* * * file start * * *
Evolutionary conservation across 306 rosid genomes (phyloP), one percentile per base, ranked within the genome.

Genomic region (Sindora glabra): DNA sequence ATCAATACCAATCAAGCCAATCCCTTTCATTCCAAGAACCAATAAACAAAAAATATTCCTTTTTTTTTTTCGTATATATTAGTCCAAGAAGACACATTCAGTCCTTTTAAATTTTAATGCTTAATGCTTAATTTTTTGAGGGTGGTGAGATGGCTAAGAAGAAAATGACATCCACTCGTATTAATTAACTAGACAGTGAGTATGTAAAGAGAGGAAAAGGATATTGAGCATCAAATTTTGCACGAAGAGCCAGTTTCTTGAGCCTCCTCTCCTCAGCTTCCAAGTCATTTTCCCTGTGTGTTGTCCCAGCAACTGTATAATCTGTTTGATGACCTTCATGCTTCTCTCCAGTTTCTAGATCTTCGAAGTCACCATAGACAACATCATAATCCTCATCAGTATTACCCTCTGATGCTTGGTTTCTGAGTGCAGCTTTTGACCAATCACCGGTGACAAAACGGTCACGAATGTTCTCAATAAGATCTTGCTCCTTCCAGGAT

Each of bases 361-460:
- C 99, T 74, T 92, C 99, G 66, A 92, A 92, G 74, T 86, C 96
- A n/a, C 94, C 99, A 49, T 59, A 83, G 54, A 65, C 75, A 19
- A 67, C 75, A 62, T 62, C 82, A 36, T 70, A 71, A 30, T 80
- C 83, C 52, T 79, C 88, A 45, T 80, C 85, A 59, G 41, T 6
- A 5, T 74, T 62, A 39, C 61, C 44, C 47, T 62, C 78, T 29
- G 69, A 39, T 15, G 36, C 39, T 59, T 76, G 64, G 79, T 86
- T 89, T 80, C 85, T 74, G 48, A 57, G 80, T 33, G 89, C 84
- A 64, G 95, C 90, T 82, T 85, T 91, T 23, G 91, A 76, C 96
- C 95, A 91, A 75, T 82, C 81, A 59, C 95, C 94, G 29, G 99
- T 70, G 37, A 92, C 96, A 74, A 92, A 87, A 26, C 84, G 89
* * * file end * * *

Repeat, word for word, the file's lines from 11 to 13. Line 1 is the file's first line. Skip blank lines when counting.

- A 64, G 95, C 90, T 82, T 85, T 91, T 23, G 91, A 76, C 96
- C 95, A 91, A 75, T 82, C 81, A 59, C 95, C 94, G 29, G 99
- T 70, G 37, A 92, C 96, A 74, A 92, A 87, A 26, C 84, G 89